We might not be able to pop over for a cup of tea in person, but there’s still plenty of ways to maintain our connections with others. Online video chat tools, emails, phone calls and even old-fashioned letter writing are all still available and great ways to continue communicating with our communities. Taking time to connect with your loved ones gives you the chance to share your feelings, vent if required, and replenish your tank as an individual, not just mum or dad.

Anxiety is normal, but you can control it

Living through a global pandemic is understandably stressful. But it’s important to manage your stress and worries before they escalate. The Australian Psychological Society has put together a fact sheet on coping with coronavirus (COVID-19) anxiety, with tips including:

  • Limit your media exposure and stick to credible information sources like the Australian Government or the World Health Organization.
  • Keep things in perspective and remember that Australia’s cases of COVID-19 is low and most people recover.
  • Take advantage of things like parenting forums, for example if your child’s school has a Facebook group, to share your concerns about things like distance learning and ask for help

Carve out some alone time

While connection is important, for some of us so is solitude. Suddenly having all the family at home, 24/7, can be overwhelming for everyone. Having some space in the day for everyone to have some time to themselves can help to manage moods and prevent friction. Some ideas that might help include:

  • Taking time for a bath
  • A dedicated time for all the family to read quietly
  • Creating a blanket fort for kids to have quiet time (and for you to drink a cup of tea in peace)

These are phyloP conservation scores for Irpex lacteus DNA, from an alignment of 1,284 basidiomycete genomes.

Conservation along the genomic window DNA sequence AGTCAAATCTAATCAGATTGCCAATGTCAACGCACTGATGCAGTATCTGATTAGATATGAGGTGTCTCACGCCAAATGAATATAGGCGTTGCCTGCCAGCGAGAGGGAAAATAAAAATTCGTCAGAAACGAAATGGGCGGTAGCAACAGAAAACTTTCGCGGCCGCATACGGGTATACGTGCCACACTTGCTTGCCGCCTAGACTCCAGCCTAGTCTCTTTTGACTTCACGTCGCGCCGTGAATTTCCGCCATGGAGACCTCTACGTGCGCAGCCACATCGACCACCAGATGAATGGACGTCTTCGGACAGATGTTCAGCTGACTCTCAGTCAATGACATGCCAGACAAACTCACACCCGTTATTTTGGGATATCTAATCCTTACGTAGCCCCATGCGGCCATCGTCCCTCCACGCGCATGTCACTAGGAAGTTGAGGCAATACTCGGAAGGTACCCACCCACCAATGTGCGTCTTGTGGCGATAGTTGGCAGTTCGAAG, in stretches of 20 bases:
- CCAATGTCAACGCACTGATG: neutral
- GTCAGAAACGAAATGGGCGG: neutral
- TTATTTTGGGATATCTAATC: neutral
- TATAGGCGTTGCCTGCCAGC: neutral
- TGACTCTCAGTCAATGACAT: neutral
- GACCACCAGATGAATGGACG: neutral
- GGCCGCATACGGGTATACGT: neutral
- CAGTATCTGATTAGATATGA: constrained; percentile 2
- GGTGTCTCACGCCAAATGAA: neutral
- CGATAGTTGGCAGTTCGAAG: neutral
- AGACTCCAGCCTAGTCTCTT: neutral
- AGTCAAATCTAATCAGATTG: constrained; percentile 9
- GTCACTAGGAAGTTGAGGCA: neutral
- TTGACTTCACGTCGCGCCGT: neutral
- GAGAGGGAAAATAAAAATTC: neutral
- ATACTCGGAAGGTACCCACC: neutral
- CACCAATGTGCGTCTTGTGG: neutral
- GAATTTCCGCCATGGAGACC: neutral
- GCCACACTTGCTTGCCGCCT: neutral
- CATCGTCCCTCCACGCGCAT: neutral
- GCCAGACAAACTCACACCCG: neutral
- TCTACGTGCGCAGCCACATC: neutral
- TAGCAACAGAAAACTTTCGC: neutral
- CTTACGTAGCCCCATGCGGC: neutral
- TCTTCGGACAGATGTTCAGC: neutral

• And if all else fails, sitting in the car by yourself for 15 minutes!

Focus on the positives

If you’re feeling overwhelmed, remember that it’s only temporary. While this is undeniably hard, there are lots of silver linings too, if you take the time to look for them. Enjoy having no commute and the chance to have more family dinners. Get a deeper insight into what your child is learning at school and explore topics that they are excited by in more detail. And your kids can get a better idea of what you do for a living.

Ultimately, this is a time to remember that we’re all in this together. There’s support

available, and if you aren’t in need of support yourself, you can provide help to your family and friends who do.

Mental Health Navigator by Best Doctors

MLC Life Insurance customers and their family members* can access Best Doctors, including its award-winning Mental Health Navigator service. You don’t need to be on claim to access the service and can use Mental Health Navigator at anytime, anywhere, as often as you need for no extra cost.

Mental Health Navigator offers quick, virtual access to a network of leading Australian clinical psychologists and psychiatrists, along with a dedicated mental health nurse, to give you confidence in your diagnosis and treatment plan for a mental health condition. The service is confidential and you don’t need to be on claim to access it.